GRTS Still Going
Strong 40 Years Later
By MEGAN NEIS/C-T Staff Writer,
Monday, February 12, 2007
Ron Wolf, co-director of the Grand River Technical School, spoke to a crowd of approximately 120 former and current technical school staff and students during a 40th anniversary supper held at the
GRTS. The event featured remarks from several former administrators, teachers and staff.
C-T Photo/Megan Neis
Forty years of the Grand River Technical School was celebrated
with around 120 past and present students, teachers and administration at an anniversary supper.
“Most of you have spent as much time in this building as you have with your own families,” Ron Wolf told the crowd. “People change, but the programs and this school keep going strong.”
He noted that original technical school staff members, outstanding graduates, community support and current staff members are the four reasons why the vocational school has been such a success for the past 40 years.
The evening began with a buffet supper followed by the introduction of Roder Nyberg, the director of the technical school in 1967 when it first began.
“I think this is a super evening and I think that this old school needs a little celebrating,” Nyberg said.
Nyberg reflected on how much things have changed from the 1960s until today and explained how there was little money available for technical education then.
In April 1965, Nyberg was hired as the coordinator and director of industrial education. In August 1965, Nyberg explained that the state vocational director met with area school officials to discuss the purpose of the area's vocational, financial commitment and the responsibilities of the local school district.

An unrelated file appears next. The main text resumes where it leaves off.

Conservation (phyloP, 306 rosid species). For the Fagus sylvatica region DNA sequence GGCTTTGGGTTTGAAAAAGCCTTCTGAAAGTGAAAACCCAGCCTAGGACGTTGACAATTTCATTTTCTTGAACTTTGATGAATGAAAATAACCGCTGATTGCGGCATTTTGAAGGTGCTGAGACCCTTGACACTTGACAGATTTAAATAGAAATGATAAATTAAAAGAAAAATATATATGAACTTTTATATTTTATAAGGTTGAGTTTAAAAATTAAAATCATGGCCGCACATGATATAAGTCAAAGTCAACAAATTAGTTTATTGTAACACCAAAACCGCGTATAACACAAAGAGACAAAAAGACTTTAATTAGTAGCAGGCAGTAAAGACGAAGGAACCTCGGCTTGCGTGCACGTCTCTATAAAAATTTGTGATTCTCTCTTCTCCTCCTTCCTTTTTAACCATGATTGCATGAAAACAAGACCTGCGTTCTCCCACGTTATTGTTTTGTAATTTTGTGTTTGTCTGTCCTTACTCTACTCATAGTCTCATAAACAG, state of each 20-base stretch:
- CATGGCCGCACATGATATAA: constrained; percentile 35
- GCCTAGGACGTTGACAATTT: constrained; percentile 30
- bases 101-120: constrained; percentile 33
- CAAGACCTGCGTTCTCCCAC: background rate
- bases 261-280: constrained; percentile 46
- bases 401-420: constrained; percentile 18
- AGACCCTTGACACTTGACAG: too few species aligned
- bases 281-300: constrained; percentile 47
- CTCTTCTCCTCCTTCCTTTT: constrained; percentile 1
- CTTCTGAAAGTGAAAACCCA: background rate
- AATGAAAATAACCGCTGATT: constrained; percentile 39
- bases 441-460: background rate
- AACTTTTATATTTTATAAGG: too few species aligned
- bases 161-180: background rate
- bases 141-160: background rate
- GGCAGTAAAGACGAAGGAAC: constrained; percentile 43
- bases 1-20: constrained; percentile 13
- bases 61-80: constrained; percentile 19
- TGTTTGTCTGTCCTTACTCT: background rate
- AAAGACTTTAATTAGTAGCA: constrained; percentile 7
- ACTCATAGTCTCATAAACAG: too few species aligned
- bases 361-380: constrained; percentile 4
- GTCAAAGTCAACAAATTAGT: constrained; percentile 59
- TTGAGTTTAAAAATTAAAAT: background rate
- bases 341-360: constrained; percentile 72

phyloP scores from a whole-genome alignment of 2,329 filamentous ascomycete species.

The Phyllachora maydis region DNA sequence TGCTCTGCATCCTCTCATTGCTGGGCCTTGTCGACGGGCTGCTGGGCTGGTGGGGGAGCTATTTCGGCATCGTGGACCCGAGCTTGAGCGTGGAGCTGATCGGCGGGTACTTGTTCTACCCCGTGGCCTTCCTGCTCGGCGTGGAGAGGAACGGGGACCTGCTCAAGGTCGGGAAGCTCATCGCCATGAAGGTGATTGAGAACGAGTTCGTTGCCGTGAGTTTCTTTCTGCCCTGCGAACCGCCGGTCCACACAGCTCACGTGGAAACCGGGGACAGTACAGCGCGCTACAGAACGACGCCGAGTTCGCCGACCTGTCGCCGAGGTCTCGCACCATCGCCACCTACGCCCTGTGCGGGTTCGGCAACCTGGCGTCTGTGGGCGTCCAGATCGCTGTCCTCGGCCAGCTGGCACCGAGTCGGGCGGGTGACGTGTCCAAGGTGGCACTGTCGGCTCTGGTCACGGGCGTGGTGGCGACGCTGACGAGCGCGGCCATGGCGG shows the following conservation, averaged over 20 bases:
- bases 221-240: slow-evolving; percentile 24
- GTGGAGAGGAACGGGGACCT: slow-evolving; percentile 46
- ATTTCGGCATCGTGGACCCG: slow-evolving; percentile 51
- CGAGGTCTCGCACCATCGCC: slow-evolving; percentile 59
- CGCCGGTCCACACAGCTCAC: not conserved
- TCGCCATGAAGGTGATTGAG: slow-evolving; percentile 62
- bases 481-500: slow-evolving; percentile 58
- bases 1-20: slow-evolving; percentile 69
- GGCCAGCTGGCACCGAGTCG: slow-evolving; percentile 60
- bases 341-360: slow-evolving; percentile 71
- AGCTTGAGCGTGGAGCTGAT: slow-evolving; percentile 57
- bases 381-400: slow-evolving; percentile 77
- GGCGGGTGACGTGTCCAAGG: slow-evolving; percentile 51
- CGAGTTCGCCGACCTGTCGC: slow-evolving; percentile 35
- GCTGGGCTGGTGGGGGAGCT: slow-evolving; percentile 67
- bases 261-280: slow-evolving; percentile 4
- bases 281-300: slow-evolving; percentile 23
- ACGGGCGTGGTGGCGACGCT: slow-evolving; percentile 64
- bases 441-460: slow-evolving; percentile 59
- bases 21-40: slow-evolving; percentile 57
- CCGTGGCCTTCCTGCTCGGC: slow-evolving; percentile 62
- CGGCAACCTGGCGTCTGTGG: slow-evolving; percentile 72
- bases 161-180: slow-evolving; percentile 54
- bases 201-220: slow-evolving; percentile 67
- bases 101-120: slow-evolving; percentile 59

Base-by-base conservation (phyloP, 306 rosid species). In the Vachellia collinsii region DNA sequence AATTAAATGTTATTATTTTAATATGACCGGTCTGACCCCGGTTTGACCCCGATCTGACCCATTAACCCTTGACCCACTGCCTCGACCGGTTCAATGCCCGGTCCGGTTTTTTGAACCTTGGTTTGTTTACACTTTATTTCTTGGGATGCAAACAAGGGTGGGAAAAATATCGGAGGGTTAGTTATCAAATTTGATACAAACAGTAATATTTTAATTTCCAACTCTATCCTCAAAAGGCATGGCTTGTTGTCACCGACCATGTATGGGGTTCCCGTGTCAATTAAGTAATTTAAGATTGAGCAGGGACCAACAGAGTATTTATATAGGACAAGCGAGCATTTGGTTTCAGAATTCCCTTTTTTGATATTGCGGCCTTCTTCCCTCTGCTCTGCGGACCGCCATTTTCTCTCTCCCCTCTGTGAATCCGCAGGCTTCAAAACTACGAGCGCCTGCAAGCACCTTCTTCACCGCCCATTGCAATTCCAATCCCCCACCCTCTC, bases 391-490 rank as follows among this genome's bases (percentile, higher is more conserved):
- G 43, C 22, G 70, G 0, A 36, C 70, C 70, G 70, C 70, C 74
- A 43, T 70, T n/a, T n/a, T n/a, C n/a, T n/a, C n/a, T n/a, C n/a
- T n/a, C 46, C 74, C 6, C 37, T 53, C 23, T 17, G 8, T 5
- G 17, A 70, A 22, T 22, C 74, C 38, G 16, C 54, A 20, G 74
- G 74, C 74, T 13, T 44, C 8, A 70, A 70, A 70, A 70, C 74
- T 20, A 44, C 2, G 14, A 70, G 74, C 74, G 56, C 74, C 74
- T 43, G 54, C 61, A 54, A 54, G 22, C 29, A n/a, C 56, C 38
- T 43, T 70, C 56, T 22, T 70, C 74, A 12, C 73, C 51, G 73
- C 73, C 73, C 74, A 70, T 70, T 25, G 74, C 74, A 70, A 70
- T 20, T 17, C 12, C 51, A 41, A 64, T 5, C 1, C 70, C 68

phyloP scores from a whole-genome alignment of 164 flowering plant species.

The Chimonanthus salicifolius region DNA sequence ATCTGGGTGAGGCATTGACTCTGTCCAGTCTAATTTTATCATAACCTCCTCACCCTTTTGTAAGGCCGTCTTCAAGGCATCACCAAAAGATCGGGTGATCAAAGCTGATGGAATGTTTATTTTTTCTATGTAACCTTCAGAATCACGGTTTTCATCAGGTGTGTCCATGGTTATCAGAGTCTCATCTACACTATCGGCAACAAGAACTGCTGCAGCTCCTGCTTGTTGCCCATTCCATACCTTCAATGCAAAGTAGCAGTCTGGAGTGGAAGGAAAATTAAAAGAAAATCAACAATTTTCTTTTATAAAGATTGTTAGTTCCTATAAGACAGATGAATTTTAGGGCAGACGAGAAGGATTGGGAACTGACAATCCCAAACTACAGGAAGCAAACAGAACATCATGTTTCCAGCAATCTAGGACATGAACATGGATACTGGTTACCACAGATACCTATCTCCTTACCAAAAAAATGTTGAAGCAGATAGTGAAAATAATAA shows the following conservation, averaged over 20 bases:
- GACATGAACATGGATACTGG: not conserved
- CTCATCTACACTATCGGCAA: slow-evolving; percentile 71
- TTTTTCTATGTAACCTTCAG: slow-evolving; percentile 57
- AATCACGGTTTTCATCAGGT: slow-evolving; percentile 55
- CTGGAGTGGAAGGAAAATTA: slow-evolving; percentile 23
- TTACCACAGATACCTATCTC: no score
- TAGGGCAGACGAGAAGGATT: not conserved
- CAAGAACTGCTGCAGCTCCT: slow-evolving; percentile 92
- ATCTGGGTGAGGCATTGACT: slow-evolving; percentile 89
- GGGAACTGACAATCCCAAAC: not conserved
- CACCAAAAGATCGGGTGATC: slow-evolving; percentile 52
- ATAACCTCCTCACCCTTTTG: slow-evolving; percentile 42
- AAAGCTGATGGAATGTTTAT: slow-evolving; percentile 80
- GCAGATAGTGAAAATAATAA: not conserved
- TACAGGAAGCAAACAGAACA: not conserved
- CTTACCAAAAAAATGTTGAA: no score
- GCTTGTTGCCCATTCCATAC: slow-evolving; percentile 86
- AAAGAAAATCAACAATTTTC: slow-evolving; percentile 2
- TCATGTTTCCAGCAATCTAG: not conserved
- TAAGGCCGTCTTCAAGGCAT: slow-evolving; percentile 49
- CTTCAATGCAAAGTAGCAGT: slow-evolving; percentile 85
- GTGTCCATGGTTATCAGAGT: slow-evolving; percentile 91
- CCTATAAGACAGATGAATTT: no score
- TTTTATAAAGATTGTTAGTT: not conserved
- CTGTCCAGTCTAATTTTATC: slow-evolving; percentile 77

Northern and Hamlin, an architectural firm of Kansas City, were hired in October 1965. In December of that year, there was a special election held for a bond issue of $250,000 for the school with the state to match $250,000. The vote was 1,020 yes, and 197 no.
In June 1966, Irvinbilt Company was hired as the contractor of the Chillicothe Area Vocational-Technical School for the cost of $420,470.
Tina-Avalon was the first area school to send students to the vocational school and the Chillicothe Area Vocational-Technical School was one of the first vocational schools to accept post-high students.
According to Nyberg, 10 teachers were hired in the first year and 16 years later, seven of those teachers were still at the vocational school.
Dr. John Neal, a original school board member when the technical school began, also offered remarks during the celebration. “I've been so proud of this institution,” Neal said. “This school has been so successful over the years in educating people.”